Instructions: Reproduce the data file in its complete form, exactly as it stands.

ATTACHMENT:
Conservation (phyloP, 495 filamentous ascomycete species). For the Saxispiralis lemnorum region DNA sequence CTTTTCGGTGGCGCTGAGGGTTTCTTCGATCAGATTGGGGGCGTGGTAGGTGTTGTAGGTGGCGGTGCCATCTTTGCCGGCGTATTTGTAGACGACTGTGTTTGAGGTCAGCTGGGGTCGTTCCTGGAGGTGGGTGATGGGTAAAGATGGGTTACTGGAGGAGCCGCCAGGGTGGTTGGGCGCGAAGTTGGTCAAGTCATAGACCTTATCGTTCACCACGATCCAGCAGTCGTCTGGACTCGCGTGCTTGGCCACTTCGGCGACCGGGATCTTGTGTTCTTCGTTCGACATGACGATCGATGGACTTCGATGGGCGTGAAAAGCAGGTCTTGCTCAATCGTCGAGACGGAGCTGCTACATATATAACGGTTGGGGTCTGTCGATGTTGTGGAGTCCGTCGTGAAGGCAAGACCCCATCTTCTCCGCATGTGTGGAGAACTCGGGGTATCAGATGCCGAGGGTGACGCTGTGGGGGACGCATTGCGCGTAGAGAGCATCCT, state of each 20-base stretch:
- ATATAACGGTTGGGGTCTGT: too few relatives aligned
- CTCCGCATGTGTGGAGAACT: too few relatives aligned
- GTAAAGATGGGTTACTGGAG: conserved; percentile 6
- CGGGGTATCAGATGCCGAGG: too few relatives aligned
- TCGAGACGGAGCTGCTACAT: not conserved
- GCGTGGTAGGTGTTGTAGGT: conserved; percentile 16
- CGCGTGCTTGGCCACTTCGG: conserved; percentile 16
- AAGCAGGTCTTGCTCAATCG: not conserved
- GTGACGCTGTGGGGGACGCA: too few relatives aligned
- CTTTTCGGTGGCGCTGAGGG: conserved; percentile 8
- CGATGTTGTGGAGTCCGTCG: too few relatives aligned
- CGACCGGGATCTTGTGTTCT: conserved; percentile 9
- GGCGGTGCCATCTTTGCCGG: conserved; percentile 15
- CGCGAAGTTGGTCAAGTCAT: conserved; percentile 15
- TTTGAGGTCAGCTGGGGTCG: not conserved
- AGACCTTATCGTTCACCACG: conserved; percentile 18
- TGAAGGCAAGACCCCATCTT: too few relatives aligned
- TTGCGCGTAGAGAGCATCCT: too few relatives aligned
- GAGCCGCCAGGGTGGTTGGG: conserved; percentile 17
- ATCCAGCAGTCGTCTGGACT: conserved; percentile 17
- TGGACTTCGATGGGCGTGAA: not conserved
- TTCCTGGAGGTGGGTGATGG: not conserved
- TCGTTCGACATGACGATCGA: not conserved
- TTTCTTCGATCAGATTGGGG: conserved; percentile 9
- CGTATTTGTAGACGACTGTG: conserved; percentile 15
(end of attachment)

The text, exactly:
Conservation (phyloP, 495 filamentous ascomycete species). For the Saxispiralis lemnorum region DNA sequence CTTTTCGGTGGCGCTGAGGGTTTCTTCGATCAGATTGGGGGCGTGGTAGGTGTTGTAGGTGGCGGTGCCATCTTTGCCGGCGTATTTGTAGACGACTGTGTTTGAGGTCAGCTGGGGTCGTTCCTGGAGGTGGGTGATGGGTAAAGATGGGTTACTGGAGGAGCCGCCAGGGTGGTTGGGCGCGAAGTTGGTCAAGTCATAGACCTTATCGTTCACCACGATCCAGCAGTCGTCTGGACTCGCGTGCTTGGCCACTTCGGCGACCGGGATCTTGTGTTCTTCGTTCGACATGACGATCGATGGACTTCGATGGGCGTGAAAAGCAGGTCTTGCTCAATCGTCGAGACGGAGCTGCTACATATATAACGGTTGGGGTCTGTCGATGTTGTGGAGTCCGTCGTGAAGGCAAGACCCCATCTTCTCCGCATGTGTGGAGAACTCGGGGTATCAGATGCCGAGGGTGACGCTGTGGGGGACGCATTGCGCGTAGAGAGCATCCT, state of each 20-base stretch:
- ATATAACGGTTGGGGTCTGT: too few relatives aligned
- CTCCGCATGTGTGGAGAACT: too few relatives aligned
- GTAAAGATGGGTTACTGGAG: conserved; percentile 6
- CGGGGTATCAGATGCCGAGG: too few relatives aligned
- TCGAGACGGAGCTGCTACAT: not conserved
- GCGTGGTAGGTGTTGTAGGT: conserved; percentile 16
- CGCGTGCTTGGCCACTTCGG: conserved; percentile 16
- AAGCAGGTCTTGCTCAATCG: not conserved
- GTGACGCTGTGGGGGACGCA: too few relatives aligned
- CTTTTCGGTGGCGCTGAGGG: conserved; percentile 8
- CGATGTTGTGGAGTCCGTCG: too few relatives aligned
- CGACCGGGATCTTGTGTTCT: conserved; percentile 9
- GGCGGTGCCATCTTTGCCGG: conserved; percentile 15
- CGCGAAGTTGGTCAAGTCAT: conserved; percentile 15
- TTTGAGGTCAGCTGGGGTCG: not conserved
- AGACCTTATCGTTCACCACG: conserved; percentile 18
- TGAAGGCAAGACCCCATCTT: too few relatives aligned
- TTGCGCGTAGAGAGCATCCT: too few relatives aligned
- GAGCCGCCAGGGTGGTTGGG: conserved; percentile 17
- ATCCAGCAGTCGTCTGGACT: conserved; percentile 17
- TGGACTTCGATGGGCGTGAA: not conserved
- TTCCTGGAGGTGGGTGATGG: not conserved
- TCGTTCGACATGACGATCGA: not conserved
- TTTCTTCGATCAGATTGGGG: conserved; percentile 9
- CGTATTTGTAGACGACTGTG: conserved; percentile 15